Two brothers have been sentenced to a combined 10 years in prison after making £340,000 in false Gift Aid repayment claims to HM Revenue & Customs.
Abu Talib Ghadiri, 35, an accountant, and his brother Mohsin Raza, 33, both from Harrow in north-west London, were sentenced at Harrow Crown Court on Friday to six years and four years in prison respectively for their parts in a Gift Aid fraud involving two charities. They had been found guilty of fraud at the same court in April.
HMRC said the two charities, called the Fatimiyya Trust and The Light, falsely claimed to promote education and the development of medical centres, and to help victims of natural disasters in Pakistan. Last year the two charities became the subject of statutory inquiries by the Charity Commission.
At the time, the commission said it was investigating "significant discrepancies" in the charities’ finances.
HMRC said on Friday that the two brothers submitted repayment claims listing donations from deceased taxpayers, sometimes months after their deaths, and used the details of ineligible taxpayers on forms to claim the Gift Aid repayments.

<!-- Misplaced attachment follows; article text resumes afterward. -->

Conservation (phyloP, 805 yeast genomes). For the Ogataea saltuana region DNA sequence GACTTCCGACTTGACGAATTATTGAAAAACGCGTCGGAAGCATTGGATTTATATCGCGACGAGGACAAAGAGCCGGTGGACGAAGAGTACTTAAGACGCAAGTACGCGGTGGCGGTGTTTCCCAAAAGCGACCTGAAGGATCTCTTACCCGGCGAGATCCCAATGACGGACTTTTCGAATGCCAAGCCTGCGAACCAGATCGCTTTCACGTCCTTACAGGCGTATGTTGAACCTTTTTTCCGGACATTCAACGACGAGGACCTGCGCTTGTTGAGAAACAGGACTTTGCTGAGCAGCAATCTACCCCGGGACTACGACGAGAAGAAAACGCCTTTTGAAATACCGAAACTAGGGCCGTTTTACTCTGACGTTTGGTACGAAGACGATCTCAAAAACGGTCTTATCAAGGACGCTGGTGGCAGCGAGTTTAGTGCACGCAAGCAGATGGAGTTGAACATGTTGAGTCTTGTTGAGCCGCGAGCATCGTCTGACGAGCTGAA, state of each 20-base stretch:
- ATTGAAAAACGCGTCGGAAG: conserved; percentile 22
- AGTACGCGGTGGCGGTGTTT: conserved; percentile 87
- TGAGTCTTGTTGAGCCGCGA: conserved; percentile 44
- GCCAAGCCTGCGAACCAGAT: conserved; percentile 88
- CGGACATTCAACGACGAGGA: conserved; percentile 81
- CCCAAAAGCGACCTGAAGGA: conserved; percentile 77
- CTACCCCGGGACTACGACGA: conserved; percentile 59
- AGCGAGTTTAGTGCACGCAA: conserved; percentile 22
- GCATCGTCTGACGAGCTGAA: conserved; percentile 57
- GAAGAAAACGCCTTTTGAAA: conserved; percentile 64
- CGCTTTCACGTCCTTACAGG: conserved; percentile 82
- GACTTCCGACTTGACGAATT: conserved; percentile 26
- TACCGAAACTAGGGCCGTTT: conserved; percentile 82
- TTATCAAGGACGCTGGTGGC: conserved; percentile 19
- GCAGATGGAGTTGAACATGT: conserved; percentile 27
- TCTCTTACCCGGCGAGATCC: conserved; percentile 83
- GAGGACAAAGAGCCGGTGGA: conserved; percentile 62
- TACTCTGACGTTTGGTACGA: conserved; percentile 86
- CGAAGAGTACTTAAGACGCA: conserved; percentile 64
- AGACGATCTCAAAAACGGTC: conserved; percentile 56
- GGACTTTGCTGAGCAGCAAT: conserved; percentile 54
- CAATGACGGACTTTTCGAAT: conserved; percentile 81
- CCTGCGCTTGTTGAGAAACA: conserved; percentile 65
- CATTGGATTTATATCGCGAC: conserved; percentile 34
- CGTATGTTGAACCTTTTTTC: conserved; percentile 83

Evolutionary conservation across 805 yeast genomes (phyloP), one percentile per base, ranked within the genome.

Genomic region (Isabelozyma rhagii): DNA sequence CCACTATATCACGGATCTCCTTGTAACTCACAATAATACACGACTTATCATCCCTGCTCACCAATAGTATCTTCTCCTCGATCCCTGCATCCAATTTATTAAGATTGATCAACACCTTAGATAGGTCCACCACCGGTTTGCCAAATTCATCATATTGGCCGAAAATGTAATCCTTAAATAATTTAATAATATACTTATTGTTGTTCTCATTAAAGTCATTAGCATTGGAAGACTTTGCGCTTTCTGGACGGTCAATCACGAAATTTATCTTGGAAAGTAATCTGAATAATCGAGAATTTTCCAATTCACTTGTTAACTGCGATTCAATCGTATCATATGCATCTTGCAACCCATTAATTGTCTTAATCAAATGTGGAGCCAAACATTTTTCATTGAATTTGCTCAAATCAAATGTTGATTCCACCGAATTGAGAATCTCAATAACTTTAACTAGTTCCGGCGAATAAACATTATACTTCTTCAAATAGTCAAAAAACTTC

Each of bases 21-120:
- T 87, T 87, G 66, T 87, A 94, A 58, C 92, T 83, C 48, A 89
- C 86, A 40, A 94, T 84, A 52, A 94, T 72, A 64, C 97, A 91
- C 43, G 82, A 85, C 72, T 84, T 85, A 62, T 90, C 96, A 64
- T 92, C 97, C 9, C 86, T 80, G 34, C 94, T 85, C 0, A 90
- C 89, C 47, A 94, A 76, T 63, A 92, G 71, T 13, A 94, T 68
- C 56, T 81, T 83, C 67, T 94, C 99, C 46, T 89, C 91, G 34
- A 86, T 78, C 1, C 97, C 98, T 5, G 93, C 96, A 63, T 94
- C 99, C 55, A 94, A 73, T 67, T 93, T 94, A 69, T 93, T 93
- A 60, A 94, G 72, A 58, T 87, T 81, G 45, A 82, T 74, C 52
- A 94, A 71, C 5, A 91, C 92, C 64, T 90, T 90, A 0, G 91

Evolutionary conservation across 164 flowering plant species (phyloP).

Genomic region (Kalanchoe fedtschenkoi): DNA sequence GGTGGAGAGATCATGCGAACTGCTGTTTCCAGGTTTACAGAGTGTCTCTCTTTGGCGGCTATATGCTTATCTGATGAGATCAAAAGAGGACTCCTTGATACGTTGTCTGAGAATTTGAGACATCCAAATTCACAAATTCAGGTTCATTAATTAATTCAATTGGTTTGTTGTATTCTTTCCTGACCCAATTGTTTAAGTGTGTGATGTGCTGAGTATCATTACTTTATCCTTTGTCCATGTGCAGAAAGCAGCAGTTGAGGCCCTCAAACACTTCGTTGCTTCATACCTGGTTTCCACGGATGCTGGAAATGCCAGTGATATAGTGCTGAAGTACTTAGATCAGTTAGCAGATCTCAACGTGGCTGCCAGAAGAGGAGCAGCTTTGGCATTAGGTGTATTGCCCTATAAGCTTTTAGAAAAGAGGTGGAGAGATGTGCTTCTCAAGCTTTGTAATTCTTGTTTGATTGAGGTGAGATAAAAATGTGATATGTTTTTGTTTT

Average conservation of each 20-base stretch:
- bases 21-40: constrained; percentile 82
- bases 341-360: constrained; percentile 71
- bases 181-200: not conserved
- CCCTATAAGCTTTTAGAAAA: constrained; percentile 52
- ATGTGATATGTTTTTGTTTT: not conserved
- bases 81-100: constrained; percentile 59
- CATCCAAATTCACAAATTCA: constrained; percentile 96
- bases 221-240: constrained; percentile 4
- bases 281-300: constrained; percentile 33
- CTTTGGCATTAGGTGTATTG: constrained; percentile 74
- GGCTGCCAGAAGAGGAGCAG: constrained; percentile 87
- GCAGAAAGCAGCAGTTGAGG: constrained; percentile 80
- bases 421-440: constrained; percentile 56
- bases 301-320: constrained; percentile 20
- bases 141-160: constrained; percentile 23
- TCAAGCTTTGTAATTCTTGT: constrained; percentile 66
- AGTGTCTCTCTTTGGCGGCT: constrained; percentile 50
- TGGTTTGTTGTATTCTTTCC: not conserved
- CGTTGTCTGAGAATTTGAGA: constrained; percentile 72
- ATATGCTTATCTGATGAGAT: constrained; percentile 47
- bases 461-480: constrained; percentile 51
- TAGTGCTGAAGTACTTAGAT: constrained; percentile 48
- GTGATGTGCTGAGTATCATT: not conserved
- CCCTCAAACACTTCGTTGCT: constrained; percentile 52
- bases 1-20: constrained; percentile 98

Ghadiri also submitted false VAT invoices worth £47,000 linked to seven fake companies, HMRC said.
HMRC said Ghadiri claimed an ex-girlfriend set up the companies and he was not involved, despite the companies being registered to his home address and his National Insurance number being connected to their accounts.
The ex-girlfriend told the court that Ghadiri controlled the companies and used her details to avoid being caught, HMRC said.
Martin Brown, assistant director of the Fraud Investigation Service at HMRC, said: "As an accountant, Ghadiri would have known the seriousness of committing Gift Aid and VAT fraud, but he carried on regardless and submitted false paperwork to substantiate his claims. These individuals stole money that should have been spent on vital public services, not used to line their own pockets – but they are now paying the price."